He didn’t stop there. When Diana Campbell, the woman who had gifted Geoff his first Trimaran dinghy, tragically passed away, Geoff committed himself to sail around Britain in her honour. In 2007, with a team of nine volunteers, Geoff began the voyage he called his “personal Everest”. 109 days later, Geoff’s little boat Free Thinker had sailed 1,500 miles around 51 British harbours.
“It was, without a doubt, one of the greatest things I’ve ever done in my life,” says Geoff. “Absolutely phenomenal. It just blew me away.”
After conquering this incredible challenge, Geoff was ready for something new. In his youth, he had sailed across the Atlantic ocean, a fantastic journey which he was keen to try again. In 2009, he found a wheelchair-accessible boat that could handle the journey and arranged for a carer to come with him to dress, feed and care for him when he had finished sailing for the day. The 3,000 mile, four-week expedition was not only physically demanding, but emotionally significant for Geoff. As part of the trip, he purposefully visited the beach where, 25 years earlier, he had dived into the sea and snapped his neck – the event that transformed his life forever.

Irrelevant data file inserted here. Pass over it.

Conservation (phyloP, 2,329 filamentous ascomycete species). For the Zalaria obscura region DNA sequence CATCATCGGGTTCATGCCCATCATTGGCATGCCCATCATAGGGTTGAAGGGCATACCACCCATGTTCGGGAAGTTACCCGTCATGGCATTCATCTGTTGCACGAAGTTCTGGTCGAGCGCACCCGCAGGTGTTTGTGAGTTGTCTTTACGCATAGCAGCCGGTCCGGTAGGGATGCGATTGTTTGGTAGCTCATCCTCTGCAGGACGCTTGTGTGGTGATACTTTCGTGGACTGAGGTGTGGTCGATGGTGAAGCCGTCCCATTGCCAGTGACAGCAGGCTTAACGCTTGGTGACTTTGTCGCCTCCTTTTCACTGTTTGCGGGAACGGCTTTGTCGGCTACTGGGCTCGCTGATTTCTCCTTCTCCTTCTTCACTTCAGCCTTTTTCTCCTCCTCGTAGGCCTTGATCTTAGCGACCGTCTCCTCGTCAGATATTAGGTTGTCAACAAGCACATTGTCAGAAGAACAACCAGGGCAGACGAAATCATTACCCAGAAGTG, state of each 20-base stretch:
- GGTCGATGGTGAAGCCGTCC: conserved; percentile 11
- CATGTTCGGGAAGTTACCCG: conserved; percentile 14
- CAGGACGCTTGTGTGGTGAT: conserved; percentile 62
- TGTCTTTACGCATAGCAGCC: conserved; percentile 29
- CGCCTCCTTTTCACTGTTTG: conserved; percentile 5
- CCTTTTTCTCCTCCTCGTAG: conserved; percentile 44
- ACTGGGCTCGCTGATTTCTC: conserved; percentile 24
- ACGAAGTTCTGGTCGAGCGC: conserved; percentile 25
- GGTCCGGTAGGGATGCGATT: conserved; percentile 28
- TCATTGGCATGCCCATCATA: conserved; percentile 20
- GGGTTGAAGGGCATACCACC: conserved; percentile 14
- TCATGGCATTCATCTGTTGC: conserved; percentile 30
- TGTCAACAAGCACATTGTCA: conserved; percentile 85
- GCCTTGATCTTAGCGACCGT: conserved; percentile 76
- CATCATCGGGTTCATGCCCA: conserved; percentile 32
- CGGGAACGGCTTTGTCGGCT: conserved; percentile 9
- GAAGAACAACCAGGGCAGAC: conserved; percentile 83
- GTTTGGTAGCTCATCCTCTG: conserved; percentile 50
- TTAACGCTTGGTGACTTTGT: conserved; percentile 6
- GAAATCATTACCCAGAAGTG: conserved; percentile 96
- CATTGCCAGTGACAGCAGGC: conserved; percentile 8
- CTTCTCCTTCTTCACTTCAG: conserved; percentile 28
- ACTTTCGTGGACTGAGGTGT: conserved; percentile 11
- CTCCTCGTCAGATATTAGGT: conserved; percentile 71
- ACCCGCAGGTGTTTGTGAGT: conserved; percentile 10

“I made landfall at the beach where I broke my neck, I deliberately sailed back to that beach,” he says. “I dropped the anchor in the bay and thought, ‘You know what? You took away my ability to walk, but you didn’t take away my spirit or my determination. Here I am, 25 years after breaking my neck, paralysed from the chest down, turning up at this beach in a £2million yacht as its master and commander’.”
The Queen awarded Geoff an MBE for services to disabled sailing in 2010 and a month later he won the Yachting Journalists Association Pantaenius Yachtsman of the Year award, the highest accolade in British yachting. At the ceremony, he received a two-minute standing ovation from guests.
Despite achieving so much, Geoff isn’t ready to take a break just yet. These days, he regularly travels the world delivering keynote speeches at conferences, inspiring others to make the most of their lives.